Monday, June 23, 2014

Toddler Mummy Opens Her Eyes

A Night at the Museum does not seem as fantastical as it used to since the discovery of a pharaoh statue spinning in circles at a British Museum last year and a toddler mummy appearing to open and close her eyes in an Italian catacomb. Museums are coming alive. Except Robin Williams isn't making any appearances as Teddy Roosevelt yet. The spinning pharaoh myth has since been squashed but the case of the mummy child remained at large until a few days ago.

Two year old Rosalia "Sleeping Beauty" Lombardo died of pneumonia in 1920 and in hopes of preserving her adorableness, was embalmed by the noted taxidermist, Alfredo Salafia, at the request of her father. You know, like you would a deer from a hunting trip. Rosalia was placed in the Capuchin Catacombs of Palermo in Sicily among 8,000 other mummies. 

Captured in lapse photos and videos, Rosalia appears to open and close her eyes several times a day. You be the judge:


Put. That. Little. Girl. On. Lockdown. Curator of the Capuchin Catacombs, Dario Piombino-Mascali, assures the public that the phenomenon is only an optical illusion caused by the changing light that filters into the room throughout the day. In fact, Rosalia's eyelids have never been completely closed.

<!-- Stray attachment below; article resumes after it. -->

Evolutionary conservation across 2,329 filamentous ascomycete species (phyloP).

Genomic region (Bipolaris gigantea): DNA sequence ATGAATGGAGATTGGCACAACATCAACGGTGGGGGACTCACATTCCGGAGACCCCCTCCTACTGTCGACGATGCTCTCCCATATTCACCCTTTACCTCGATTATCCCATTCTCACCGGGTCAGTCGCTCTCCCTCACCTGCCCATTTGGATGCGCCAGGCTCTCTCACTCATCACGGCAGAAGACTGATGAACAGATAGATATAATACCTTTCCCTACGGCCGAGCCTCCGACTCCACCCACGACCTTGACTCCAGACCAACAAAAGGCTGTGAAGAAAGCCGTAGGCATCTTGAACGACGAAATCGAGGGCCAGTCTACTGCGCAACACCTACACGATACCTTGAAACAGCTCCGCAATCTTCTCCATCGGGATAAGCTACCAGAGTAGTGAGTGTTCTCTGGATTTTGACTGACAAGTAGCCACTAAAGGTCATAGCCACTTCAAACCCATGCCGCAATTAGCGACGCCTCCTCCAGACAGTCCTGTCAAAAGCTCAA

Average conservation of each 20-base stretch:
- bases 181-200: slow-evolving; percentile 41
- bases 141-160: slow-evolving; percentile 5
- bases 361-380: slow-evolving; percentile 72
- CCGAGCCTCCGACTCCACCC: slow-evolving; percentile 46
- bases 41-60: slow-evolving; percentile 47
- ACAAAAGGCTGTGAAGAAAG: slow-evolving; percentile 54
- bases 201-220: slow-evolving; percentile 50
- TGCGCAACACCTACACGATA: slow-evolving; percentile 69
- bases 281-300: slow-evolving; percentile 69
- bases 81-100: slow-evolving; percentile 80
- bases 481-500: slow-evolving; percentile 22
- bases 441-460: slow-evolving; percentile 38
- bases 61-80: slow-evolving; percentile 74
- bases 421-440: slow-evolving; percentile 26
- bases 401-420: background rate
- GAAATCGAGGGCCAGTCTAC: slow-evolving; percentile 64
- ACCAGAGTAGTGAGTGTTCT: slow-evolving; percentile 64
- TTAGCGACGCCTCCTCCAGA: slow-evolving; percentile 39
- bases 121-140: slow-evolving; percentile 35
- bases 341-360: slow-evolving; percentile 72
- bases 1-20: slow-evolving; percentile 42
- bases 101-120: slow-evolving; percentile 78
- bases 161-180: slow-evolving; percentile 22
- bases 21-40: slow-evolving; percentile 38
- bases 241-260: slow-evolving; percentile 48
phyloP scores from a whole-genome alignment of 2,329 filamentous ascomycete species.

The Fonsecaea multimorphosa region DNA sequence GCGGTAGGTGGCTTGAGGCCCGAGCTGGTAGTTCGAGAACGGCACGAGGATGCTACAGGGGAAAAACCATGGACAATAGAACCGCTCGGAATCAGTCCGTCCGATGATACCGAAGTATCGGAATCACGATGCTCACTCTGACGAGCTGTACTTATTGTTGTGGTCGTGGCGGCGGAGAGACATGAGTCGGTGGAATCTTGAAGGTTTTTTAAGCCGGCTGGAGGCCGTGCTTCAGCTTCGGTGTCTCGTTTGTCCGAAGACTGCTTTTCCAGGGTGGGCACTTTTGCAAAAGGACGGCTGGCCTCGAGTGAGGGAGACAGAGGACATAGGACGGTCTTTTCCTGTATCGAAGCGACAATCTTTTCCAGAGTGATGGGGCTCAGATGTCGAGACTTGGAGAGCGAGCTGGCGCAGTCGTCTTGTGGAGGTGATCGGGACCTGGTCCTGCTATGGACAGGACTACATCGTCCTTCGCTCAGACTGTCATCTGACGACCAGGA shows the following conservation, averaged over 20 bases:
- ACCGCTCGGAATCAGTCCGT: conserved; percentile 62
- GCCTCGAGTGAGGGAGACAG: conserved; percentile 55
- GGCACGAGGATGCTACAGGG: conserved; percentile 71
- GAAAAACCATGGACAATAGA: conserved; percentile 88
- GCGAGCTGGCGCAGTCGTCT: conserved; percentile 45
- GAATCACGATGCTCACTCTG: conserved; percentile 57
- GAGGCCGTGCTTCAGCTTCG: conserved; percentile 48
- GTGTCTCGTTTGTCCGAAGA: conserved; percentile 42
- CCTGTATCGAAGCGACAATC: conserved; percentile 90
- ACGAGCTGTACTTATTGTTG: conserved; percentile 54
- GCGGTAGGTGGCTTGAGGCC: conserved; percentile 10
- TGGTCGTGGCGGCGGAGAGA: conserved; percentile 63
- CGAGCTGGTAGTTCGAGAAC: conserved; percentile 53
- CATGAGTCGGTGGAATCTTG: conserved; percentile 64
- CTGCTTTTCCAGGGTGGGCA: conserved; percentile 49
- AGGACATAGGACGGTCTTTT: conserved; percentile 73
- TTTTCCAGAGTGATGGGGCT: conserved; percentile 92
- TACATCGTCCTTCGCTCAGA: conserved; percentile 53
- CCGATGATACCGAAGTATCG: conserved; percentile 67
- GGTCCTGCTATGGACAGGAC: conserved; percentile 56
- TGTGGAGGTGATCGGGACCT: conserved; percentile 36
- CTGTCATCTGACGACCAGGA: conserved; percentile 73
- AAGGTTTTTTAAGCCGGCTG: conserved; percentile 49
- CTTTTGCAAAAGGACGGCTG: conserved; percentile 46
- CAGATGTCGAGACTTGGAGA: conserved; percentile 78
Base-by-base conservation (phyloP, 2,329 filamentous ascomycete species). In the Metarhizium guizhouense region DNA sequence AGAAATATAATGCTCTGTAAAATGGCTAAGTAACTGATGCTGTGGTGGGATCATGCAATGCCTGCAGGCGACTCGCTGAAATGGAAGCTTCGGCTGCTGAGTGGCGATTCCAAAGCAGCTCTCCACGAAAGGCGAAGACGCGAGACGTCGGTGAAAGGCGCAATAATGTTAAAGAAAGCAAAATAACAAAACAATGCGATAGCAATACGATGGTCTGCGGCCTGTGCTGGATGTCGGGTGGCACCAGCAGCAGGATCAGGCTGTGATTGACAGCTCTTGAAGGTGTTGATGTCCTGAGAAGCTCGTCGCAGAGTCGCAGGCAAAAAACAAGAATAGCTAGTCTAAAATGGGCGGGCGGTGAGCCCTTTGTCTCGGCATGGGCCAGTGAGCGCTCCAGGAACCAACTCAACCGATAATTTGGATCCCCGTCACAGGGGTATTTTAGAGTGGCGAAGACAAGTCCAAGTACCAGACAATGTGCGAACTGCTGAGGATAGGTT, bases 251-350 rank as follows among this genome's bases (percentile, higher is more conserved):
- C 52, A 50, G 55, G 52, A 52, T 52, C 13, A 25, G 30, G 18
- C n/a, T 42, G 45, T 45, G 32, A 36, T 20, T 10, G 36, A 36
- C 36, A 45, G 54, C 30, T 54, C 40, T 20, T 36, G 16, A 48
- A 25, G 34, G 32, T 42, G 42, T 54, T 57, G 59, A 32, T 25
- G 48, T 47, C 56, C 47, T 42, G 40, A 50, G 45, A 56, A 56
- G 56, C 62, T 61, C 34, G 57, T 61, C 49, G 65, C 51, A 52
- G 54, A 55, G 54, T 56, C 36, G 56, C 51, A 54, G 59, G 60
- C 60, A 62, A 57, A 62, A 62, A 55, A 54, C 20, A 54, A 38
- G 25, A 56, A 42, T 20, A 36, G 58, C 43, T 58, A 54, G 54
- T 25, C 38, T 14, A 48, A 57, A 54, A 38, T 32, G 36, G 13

The mummification of Rosalia is still considered one of the best examples in the world, although Salafia's methods remained a mystery until 2009. A handwritten manuscript was found in which Salafia listed the chemicals he used to preserve the body: "one part glycerin, one part formalin saturated with both zinc sulfate and chloride, and one part of an alcohol solution saturated with salicylic acid.” With a single injection, Salafia used formalin to kill the bacteria, glycerin to keep the body from overdrying, salicylic acid to kill fungi, and zinc salts to petrify Rosalia’s body. 

Rosalia stands out among all others in the catacombs because not only is she one of the last to be placed inside, but she was mummified artificially, a strong departure from the others whose mummification process included exposure to the dry environment. Oh, and she freaking blinks.

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